A flurry of resignations and retirements will help Kelso School District fill a $4 million budget gap next year without sharply boosting class sizes.

The district will publicly share a more detailed draft of proposed reductions in a public hearing March 25.

“The most difficult part of analyzing a school district’s budget is recognizing that 80 to 85 percent of our budget is tied to staffing,” district Finance Director Scott Westlund said Monday. “It’s very difficult to exclude staffing decisions when you’re looking at reductions. There’s only so much of those material, supplies and other operating costs at play.”

The goal is to limit staffing reductions to attrition through retirements and resignations, instead of making layoffs, Westlund said. A similar strategy proved successful almost 10 years ago when the school district cut about $3 million during the Great Recession.

Already, resignations and retirements are “coming in at a good clip,” he said. “I think if things carry forward the way they have been in the last couple months, it will be like 10 years ago.”

Initially, the district estimated it would need to cut about 25 to 30 full time positions to balance the $70 million 2019-20 budget. However, with the resignations and retirements, that number is “closer to a handful of potential” layoffs, Westlund said.

Should layoffs be necessary, the district anticipates sending out notices to affected employees on or before May 3, according to the district’s budget timeline.

Staff reductions will focus on “finding the right balance between staff locations,” and the district will try to cut proportionately across administrative, teaching and support staff, Westlund said. However, the district likely will make more administrative cuts than other areas, he said.

Superintendent Mary Beth Tack said small class sizes will continue to be a priority. Although some class sizes may grow by one or two students, they are expected to stay at or below state-required and teacher-negotiated ratios, Westlund said.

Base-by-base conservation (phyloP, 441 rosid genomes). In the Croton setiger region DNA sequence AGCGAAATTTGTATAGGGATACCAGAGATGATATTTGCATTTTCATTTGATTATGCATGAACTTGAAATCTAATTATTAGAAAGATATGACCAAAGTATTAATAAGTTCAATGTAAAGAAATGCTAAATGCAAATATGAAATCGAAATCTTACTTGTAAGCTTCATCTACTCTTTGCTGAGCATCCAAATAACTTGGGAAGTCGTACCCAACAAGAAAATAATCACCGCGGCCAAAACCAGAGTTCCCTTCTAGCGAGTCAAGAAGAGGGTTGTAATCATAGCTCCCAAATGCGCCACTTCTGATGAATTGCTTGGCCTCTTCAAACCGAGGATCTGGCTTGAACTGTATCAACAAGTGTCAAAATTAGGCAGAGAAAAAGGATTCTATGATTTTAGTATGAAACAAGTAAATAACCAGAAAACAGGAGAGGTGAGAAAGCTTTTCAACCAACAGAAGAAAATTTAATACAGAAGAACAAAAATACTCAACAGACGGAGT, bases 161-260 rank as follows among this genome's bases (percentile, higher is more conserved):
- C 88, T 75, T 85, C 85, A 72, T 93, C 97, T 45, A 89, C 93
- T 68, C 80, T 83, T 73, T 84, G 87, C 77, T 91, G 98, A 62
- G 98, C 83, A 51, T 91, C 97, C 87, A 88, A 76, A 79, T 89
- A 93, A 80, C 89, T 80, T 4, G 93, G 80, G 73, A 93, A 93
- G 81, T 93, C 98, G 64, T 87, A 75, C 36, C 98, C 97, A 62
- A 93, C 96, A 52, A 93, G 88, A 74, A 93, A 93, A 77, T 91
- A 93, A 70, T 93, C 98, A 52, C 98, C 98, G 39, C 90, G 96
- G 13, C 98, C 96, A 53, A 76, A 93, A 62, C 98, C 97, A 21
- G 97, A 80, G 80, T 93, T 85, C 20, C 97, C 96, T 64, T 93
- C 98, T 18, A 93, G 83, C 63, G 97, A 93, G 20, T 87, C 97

District officials are also “keeping our eyes and ears” on Olympia to see if lawmakers boost school funding, Westlund said. Bills to increase special education funding, fully fund benefit plans for school employees and increase local levy authority for schools could increase how much money the district receives from the state.

For example, about a quarter of Kelso’s anticipated deficit comes from the cost of new employee health benefits. The state may delay its mandate that schools provide those benefits, or legislators could approve additional funding so local districts avoid increased costs for the plan. These steps would save Kelso about $750,000, Westlund said.

When the district releases its draft reductions later this month, community members can weigh in on the proposal in the following ways:

  • A public hearing at 6 p.m. on March 25 in the Kelso High School library.
  • An online survey open March 26 through April 19.
  • “Listening post” meetings with a school board member and district staff member 6 p.m. to 7:30 p.m. on April 10 and April 18 in the Kelso High School library.

“We’ve always had the philosophy of being open and transparent as much as we can,” Westlund said. “Even though sometimes that process leads to hard discussions, it’s still something we find has value.”

Superintendent Tack added that these “important decisions affect our staff and students, so we want to include as many voices to make the best decision for our schools.”

Tack will formally recommend a budget, including any necessary reductions, to the board in the first two weeks of July. No budget reductions will be approved until the board officially adopts the 2019-20 budget in August.

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